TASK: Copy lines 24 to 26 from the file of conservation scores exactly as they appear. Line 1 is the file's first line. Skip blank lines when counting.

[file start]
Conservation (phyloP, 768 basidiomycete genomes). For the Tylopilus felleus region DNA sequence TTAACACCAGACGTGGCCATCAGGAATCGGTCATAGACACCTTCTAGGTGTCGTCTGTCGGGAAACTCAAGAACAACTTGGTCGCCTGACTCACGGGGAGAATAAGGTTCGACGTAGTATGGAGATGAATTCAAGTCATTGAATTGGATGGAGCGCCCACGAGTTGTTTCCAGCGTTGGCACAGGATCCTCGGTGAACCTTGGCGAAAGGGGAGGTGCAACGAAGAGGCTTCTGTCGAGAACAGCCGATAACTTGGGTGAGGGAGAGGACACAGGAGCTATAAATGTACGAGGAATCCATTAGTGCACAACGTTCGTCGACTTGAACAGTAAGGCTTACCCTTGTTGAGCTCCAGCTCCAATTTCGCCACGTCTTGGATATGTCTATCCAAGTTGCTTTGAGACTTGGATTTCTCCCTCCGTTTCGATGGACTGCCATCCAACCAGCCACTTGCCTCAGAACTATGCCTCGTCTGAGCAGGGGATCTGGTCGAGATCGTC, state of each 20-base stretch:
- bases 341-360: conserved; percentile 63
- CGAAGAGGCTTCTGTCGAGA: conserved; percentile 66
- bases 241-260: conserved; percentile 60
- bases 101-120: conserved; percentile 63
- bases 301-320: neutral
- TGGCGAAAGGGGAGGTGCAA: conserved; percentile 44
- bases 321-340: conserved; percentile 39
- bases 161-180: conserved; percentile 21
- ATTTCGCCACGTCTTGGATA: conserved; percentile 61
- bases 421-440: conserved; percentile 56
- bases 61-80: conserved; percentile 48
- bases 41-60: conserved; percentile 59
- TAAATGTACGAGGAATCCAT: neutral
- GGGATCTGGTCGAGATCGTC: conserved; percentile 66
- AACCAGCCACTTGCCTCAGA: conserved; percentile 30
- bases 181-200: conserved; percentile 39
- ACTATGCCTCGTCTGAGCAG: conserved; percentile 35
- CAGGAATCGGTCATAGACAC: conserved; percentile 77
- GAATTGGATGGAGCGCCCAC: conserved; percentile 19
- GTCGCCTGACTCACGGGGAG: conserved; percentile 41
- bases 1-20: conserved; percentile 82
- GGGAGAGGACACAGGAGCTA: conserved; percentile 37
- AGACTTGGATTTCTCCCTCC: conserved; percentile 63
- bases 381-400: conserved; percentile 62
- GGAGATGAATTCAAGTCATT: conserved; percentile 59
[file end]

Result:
- AGACTTGGATTTCTCCCTCC: conserved; percentile 63
- bases 381-400: conserved; percentile 62
- GGAGATGAATTCAAGTCATT: conserved; percentile 59